Movie Critique – Adventures of Jane Arden
Stars: 4 / 5
Recommendation: Spunky, brave, and always after the truth, our girl reporter turned amateur sleuth finds her story in the end, despite coming close to losing her life.
Adventures of Jane Arden is a 1939 American crime film starring Rosella Towne in the titular role. She is supported by William Gargan, James Stephenson, Benny Rubin and others.
Reported Jane Arden goes undercover to expose a gang of jewel thieves. However, her identity is revealed by one of the gang members; putting her life in peril; taking her from New York City to Bermuda to the lairs of the antagonists.
Jane Arden was a long-running daily newspaper comic strip that ran from November, 1928 thru January, 1968. She was the original "spunky girl reporter" who seeks to expose criminal activities rather than just report them. Created by Mohte Barrett and Frank Ellis, she influenced the creation of Lois Lane, supporting character in the Superman series; and another comic stirp Brenda Starr, Reporter.
The comic strip was adapted to a radio series which broadcasted from 1938 through 1939 with Ruth Yorke playing the titular role. However only one movie was made based on the comic strip, this 1939 version. Jane Arden wasn’t a huge hit in America, but remained a successful comic strip in Canada and Australia until 1968.
I like the fact that Jane sticks up to her boss, Ed Towers (Portrayed by William Gargan), managing director of the paper, when he sacks her from the job and doesn’t appreciate her work. On the flip-side she has a funny bone in her. For instance, though she warns the subscription department not to gamble, she plays along for a few dollars for fun.
Jane has a side-kick in the form of Teenie Moore (Portrayed by Dennie Moore), who creates mishaps and sometimes troubles to Jane and herself, which Jane works to get them out of. Loud mouthed Teenie is no good for other than a few laughs. Like any gumshoe story, cops are rather little dim-witted. The horse carriage chase in the climax definitely added spice and shiver to the plot.
Jane and her newspaper editor, Ed Towers, are quite a pair of sleuths who remind me so much of some of the old time radio detective pairs such as Casey, the Crime Photographer and his reporter friend, Miss Ann Williams; or like Richard Diamond, Private Detective and his Park Avenue girlfriend, Helen Asher.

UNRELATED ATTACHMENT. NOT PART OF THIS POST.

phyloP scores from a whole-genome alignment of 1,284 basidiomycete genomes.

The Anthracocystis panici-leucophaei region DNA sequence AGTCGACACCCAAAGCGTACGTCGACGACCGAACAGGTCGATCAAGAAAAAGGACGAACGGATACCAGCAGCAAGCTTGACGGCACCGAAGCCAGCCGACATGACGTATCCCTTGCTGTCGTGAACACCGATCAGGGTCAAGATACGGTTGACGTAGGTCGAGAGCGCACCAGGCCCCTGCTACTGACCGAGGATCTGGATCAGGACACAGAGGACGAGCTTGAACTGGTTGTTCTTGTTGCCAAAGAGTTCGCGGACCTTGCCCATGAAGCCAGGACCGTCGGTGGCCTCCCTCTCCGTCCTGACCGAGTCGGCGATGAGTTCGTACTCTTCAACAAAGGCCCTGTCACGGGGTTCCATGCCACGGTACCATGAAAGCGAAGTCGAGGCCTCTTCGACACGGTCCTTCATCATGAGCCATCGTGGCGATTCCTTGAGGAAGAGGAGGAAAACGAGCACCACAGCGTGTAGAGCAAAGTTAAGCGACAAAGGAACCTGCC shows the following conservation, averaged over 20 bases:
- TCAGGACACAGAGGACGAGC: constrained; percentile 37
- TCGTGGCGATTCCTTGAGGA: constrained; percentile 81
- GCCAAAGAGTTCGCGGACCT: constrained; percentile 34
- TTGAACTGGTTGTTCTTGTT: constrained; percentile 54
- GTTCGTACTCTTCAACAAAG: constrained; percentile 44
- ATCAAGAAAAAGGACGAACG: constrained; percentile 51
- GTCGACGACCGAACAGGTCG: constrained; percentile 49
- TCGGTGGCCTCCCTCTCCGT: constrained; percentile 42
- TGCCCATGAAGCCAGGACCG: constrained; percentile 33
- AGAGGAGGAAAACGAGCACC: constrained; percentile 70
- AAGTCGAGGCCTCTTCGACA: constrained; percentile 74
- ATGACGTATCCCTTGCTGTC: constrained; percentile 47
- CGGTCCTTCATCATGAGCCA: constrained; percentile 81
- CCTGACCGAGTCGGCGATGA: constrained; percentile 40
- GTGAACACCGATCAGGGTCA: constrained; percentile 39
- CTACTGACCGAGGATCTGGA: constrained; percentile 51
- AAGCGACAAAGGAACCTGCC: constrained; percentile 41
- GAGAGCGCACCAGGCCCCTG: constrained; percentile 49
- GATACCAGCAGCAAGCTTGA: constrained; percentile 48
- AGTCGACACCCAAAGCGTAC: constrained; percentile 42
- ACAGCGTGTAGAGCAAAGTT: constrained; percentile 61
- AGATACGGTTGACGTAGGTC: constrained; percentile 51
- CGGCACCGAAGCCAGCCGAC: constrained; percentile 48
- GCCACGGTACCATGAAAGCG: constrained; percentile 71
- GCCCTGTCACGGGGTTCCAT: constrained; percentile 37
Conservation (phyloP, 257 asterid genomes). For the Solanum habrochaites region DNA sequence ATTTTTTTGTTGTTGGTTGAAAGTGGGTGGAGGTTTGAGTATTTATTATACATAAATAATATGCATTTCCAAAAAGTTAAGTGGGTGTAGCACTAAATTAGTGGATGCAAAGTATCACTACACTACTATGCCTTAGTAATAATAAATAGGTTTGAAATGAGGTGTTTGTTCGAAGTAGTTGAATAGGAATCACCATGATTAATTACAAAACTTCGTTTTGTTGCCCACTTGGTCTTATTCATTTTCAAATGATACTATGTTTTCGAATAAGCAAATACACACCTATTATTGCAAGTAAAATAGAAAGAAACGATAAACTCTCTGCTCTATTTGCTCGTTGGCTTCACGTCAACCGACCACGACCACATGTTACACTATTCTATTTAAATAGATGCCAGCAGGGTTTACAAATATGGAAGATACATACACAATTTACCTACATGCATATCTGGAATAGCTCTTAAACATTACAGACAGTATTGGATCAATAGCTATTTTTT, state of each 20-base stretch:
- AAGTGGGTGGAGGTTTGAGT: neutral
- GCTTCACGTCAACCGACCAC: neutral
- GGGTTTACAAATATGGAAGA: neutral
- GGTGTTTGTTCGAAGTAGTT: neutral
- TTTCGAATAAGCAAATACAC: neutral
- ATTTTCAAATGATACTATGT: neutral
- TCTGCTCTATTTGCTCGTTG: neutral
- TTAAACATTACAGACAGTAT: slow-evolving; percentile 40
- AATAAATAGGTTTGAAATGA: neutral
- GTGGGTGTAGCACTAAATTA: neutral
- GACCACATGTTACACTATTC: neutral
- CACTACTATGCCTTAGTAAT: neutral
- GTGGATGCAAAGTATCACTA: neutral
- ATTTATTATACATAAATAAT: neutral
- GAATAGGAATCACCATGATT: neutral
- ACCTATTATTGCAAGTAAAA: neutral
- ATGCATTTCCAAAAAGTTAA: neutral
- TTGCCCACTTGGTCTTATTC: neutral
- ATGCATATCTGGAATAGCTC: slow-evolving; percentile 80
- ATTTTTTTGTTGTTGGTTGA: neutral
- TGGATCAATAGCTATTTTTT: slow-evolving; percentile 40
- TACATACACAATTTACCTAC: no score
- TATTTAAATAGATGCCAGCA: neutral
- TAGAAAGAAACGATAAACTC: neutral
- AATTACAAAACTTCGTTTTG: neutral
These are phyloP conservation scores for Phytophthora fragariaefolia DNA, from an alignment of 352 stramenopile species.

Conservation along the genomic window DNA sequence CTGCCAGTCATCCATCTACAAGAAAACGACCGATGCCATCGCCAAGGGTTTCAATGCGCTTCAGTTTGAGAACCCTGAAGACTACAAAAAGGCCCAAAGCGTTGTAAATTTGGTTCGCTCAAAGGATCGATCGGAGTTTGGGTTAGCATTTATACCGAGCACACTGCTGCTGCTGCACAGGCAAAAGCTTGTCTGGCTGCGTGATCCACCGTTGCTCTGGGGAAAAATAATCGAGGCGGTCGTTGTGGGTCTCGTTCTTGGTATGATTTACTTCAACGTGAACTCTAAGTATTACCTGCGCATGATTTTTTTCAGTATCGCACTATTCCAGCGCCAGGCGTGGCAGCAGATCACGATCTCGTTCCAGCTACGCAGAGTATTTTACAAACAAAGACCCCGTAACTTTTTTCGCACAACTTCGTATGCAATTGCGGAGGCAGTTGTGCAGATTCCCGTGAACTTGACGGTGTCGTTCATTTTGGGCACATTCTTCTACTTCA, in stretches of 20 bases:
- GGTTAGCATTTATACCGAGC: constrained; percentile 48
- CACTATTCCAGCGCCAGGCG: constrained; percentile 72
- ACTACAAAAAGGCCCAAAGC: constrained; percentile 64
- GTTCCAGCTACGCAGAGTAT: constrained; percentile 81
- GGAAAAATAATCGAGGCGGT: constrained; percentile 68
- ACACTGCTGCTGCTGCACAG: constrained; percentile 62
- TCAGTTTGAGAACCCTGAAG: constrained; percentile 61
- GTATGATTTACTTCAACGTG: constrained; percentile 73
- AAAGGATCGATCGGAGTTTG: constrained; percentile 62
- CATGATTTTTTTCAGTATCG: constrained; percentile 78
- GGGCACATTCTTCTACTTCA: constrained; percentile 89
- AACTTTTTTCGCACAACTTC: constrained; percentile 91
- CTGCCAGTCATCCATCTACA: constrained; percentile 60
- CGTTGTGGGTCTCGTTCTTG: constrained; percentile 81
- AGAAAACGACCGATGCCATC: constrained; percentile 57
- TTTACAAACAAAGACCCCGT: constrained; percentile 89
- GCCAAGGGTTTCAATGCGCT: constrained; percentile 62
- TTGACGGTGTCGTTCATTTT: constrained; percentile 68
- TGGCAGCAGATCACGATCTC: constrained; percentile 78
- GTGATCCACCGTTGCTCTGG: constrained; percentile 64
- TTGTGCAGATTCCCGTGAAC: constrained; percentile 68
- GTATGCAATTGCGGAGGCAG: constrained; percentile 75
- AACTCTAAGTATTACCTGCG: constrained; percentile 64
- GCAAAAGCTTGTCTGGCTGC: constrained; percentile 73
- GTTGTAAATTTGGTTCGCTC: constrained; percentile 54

Perhaps this being the first movie, Jane Arden is shown very amateurish rather than an experienced reporter who goes undercover. If more movies were made, her character would have probably expanded further. Hopefully the comic strips or the radio show had done that.
Quite an adventure Jane goes through in her very first movie adaptation. Spunky, brave, and always after the truth, our girl reporter turned amateur sleuth finds her story in the end, despite coming close to losing her life. Pity that there were no more movies made for her. Could have been another Nancy Drew series.
1) Movie Trivia:
a. There is a disclaimer at the beginning of the film.
b. Note the use of the word "colored elevator operator" in the article.
c. Ed and Jane wonder if Teenie and Marvin will ever get together. Marvin Piermont (portrayed by Benny Rubin) is shown as Teenie's boyfriend. Guess somewhere in the comic strip they might have gotten together.
2) Grammatical / Historical / Location / Character Errors:
a. The newspaper article about Ed Towers being kidnapped has the elevator operator name as Elmer Jones. But prior to his kidnapping, when Ed enters his apartment complex, he calls him as "Sam".
b. In the climax scene, Jane pulls brakes of Vander's carriage and causes it to crash. You can see a crew person running from the site and hiding behind a tree.
c. As Vanders is trying to escape, Towers shoots him. Yet there is no bullet wound on his back on the pristine white suit Vanders wears.